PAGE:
Multicultural Board Books for Babies and Toddlers by Pragmatic Mom from her blog. Peek:

“I’ve always loved board books; they are full body entertainment for babies who might explore them with their teeth and virtually indestructible for toddlers! But it was surprisingly hard to find board books with diversity and inclusive themes to help develop empathy skills. I hope you like my first list!”

28 Days Later Call for Nominations by Kelly Starling Lyons from The Brown Bookshelf. Peek:

“We will accept nominations for our 12th annual 28 Days Later campaign, a Black History Month celebration of Black children’s book literature, today through Dec. 15. Nominate your favorites in the comments section. Anyone can nominate.”

The YA Trans Own Voices Masterlist from Ray Stoeve. Peek:

“This database contains young adult fiction titles with trans protagonists by trans authors, as well as young adult nonfiction about trans experiences and trans issues by trans authors. I define trans broadly… basically, anyone who identifies as some type of not-cis person.”

Writing Craft

How to Raise the Stakes in a Novel from Nathan Bransford. Peek:

“…your reader is going to be inclined to want what your protagonist wants and will root for them to get that. If your protagonist doesn’t really want anything in particular, why should your reader care?”

Picture Book Format and How to Format Your Manuscript by Mary Kole from Kid Lit. Peek:

“Picture book manuscript format flummoxes a lot of aspiring children’s book writers because there is so much potential variety… I’ve developed a picture book manuscript template handout that I’ve used over the years to really streamline and clarify the process for writers.”

Lessons Learned From a First Attempt at NaNoWriMo by Jess Zafarris from The Writer’s Dig. Peek:

“Really, the most valuable thing I got out of my mostly-pantsed NaNo project was a firm, plotted scene list that I truly believe makes up a good story arc with rich, interesting characters and only a few small pieces that need to be worked out.”

Editing After #NaNoWriMo- Make Your #Writing Shine by Chris Eboch from Fiction University. Peek:

“I suggest making a chapter by chapter outline of your manuscript so you can see what you have without the distraction of details. For each scene or chapter, note the primary action, important subplots, and the mood or emotions.”

Writing, the Gift of Time and O’Henry by Jael McHenry from Writer Unboxed. Peek:

“…as I considered a potential list of gifts that writers might want to give themselves for the holidays, everything on the list came down to a single item: time. Except… sometimes, the gift you need is time spent writing; sometimes, the gift is time spent not writing.”

The 10 Rules of Writing Large Casts of Characters by K.M. Weiland from Helping Writers Become Authors. Peek:

“It’s not enough for minor characters to simply be present in the story, nominally either for or against the protagonist’s goals. These characters should have distinct, concrete goals of their own. These goals should have a specific relationship to the protagonist’s goals and, in turn, to every other pertinent characters’ goals.”

Practical Mindfulness Exercises to Hone Your Craft by Heather Demetrios from Wild Things. Peek:

“To me, poetry is what happens when mindfulness and words make love. You would do well to read more poetry, to look at the attention to detail that the writers bring to the text, and to use poets’ advice on how to go deeper.”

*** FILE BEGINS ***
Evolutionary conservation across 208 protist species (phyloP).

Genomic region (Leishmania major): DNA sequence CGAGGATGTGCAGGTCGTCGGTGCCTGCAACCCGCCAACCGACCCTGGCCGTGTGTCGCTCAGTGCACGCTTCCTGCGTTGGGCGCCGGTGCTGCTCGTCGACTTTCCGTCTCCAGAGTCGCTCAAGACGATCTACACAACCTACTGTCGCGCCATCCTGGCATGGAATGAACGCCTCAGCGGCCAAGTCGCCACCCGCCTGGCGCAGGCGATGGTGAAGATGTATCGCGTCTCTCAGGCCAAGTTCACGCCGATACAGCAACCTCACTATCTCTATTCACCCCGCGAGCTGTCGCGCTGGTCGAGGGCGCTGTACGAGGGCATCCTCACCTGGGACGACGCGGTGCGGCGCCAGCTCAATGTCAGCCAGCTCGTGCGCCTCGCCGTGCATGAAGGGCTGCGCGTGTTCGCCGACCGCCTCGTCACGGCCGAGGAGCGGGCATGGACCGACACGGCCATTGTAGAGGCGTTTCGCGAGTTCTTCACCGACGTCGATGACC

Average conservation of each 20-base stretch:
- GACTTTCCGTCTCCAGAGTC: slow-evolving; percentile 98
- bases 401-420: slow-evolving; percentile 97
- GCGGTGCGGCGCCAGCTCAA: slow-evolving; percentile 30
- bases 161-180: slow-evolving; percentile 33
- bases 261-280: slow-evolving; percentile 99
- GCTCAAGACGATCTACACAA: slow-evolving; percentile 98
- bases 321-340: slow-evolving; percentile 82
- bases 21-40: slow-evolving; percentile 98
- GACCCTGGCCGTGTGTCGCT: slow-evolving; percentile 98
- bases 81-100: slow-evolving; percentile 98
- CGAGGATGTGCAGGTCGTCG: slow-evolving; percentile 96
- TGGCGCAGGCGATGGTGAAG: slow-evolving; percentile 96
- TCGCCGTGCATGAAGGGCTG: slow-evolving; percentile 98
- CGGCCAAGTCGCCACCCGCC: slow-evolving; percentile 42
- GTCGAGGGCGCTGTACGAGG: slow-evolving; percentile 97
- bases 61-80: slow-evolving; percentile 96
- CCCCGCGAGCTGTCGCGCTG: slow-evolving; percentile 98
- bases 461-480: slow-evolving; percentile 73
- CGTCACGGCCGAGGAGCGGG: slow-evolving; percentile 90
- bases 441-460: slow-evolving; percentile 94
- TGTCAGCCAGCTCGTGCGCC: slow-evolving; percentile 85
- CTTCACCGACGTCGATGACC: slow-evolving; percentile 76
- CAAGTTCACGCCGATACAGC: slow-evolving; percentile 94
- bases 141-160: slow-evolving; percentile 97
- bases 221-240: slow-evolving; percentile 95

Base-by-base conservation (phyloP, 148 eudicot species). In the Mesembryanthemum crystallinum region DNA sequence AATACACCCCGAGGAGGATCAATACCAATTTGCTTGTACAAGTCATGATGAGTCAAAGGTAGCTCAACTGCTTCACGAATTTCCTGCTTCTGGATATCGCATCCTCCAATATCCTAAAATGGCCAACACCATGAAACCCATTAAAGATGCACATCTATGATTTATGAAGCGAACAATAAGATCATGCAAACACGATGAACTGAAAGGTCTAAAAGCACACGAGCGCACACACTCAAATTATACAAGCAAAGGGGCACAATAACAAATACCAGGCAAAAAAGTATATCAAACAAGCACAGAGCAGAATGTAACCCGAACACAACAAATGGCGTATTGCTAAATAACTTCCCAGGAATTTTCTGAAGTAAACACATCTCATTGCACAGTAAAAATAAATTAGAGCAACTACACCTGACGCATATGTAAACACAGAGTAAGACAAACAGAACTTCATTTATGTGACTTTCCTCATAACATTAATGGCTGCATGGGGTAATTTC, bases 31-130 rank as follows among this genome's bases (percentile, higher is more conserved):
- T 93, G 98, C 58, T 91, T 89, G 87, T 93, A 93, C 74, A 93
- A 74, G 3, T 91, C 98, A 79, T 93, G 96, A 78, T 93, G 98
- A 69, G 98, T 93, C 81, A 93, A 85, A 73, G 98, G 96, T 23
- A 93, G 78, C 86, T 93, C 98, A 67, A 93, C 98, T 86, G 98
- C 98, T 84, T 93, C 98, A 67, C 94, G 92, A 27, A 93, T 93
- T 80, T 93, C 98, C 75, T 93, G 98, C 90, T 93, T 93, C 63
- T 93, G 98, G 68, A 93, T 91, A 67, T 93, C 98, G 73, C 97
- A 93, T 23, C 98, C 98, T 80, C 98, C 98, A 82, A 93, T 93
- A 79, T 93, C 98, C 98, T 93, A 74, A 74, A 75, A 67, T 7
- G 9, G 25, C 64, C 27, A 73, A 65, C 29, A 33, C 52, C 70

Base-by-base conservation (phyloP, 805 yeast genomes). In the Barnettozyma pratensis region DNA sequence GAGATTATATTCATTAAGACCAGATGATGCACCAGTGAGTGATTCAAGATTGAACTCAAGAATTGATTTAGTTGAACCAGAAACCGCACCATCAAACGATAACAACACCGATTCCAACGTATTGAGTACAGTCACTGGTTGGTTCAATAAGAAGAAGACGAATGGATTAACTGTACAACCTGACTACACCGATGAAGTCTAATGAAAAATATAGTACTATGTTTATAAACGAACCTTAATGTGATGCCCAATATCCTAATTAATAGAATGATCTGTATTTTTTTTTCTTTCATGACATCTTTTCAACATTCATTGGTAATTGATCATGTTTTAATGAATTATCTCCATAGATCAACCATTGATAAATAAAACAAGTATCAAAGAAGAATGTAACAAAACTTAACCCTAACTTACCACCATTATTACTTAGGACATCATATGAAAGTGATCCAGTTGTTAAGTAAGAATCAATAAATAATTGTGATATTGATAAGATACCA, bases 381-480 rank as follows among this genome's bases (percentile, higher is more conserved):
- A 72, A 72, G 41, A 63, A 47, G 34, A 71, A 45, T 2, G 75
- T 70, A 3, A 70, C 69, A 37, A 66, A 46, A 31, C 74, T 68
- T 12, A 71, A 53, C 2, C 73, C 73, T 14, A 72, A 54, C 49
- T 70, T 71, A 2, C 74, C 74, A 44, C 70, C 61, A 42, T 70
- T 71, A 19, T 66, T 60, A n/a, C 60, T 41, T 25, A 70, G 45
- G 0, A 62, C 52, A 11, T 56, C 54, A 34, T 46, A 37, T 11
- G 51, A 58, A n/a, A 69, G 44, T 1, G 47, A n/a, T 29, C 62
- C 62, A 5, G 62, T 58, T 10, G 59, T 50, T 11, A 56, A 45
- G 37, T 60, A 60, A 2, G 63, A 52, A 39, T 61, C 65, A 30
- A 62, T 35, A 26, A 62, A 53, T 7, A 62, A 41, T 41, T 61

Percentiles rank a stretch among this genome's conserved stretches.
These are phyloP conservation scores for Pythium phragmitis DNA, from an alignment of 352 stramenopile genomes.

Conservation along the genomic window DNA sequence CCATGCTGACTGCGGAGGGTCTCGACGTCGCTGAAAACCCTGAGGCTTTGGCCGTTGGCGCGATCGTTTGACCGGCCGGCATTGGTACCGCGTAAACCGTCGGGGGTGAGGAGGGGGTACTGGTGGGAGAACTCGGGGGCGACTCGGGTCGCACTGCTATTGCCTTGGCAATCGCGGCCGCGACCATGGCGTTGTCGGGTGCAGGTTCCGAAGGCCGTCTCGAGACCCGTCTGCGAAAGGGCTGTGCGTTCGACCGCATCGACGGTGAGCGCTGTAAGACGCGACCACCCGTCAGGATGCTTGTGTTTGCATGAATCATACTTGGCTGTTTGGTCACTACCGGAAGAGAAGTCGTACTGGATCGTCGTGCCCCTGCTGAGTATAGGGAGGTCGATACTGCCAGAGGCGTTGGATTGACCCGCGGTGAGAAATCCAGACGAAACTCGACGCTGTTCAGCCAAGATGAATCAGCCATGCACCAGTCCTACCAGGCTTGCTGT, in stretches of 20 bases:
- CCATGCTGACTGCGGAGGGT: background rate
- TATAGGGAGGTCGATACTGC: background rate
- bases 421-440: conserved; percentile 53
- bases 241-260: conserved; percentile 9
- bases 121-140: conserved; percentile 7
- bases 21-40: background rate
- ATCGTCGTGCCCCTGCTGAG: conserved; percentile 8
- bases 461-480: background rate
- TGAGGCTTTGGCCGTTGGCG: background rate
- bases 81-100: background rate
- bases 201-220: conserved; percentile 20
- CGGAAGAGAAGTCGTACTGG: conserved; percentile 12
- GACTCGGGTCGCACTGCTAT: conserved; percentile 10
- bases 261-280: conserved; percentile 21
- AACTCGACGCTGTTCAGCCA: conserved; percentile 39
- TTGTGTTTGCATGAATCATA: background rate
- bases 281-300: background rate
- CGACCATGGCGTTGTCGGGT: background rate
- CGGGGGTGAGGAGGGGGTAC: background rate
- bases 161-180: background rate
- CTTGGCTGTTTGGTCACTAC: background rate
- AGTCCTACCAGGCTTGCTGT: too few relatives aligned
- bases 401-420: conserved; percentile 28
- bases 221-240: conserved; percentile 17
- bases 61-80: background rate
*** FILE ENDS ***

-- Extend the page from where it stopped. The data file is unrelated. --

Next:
This Week on Cynsations

Author Becky Cattie with muse, Weird Al Yankovich.

More Personally – Cynthia 

It’s wonderful to be home in Austin for a while. I’ve spent the past few days reading essays and manuscripts for my Vermont College of Fine Arts MFA advisees.

This week’s highlight was the launch of The Camelot Code: The Once and Future Geek by fellow Austinite Mari Mancusi (Hyperion, 2019) at BookPeople. It’s a must-buy for the holidays!

I’m honored to report that my YA novel, Hearts Unbroken (Candlewick, 2019) will be included in #ReadYourWorld Book Jam 2019 on Jan. 25 (the last January Friday in 2019). The event is sponsored by Multicultural Children’s Book Day and the Children’s Book Council. See more information from Pragmatic Mom.

The Must-Reads of 2018 from We Need Diverse Books. Contemporary YA recommendations include my novel Hearts Unbroken (Candlewick, 2019).

Best Books of 2018 from American Indians in Children’s Literature. YA recommendations include Hearts Unbroken (Candlewick, 2019).

#BookADay from Debbie Ridpath Ohi. Don’t miss her oh-so creative rec of my YA novel Hearts Unbroken (Candlewick, 2019).

Holiday Gift Guide: All The World’s A Stage from Rec-It Rachel. Recommendations of books that revolve around the theater. See also New Kids Books Titles to Wrap Up This Holiday Season by Sharyn Vane from The Austin American-Statesman.

Native Authors Meet to Discuss Future of Children’s Literature by Stacy Wells from Biskinik Newspaper of Choctaw Nation. Note: Scroll to read.

Personal Links – Cynthia

More Personally – Robin

I did it! I completed NaNoWriMo by writing 50,000 words of scenes, side writing, and plot outlines for my YA novel. It’s been a hard year with a lot of health problems but NaNo gave me the social pressure I needed to sit down and commit to my novel anyway.

I now feel more motivated than ever to finish this project.

More Personally – Gayleen

I attended volunteer orientation at Bookspring, an Austin nonprofit that distributed more than 180,000 books to young readers in central Texas last year. Their goal for next year is 225,000.

This dynamic organization builds early literacy through three distribution avenues: healthcare, education and community outreach.

Orientation class was the first step in providing opportunities for Austin SCBWI members to volunteer with Bookspring in 2019.

I’m very excited that our chapter will be working with an organization focused on getting more of the right books to the right children. Books are curated for literary value, topical relevance, reading level, target language in the home and likelihood to engage, inspire and motivate young readers. Bookspring’s mission is similar to SCBWI International Books for Readers project.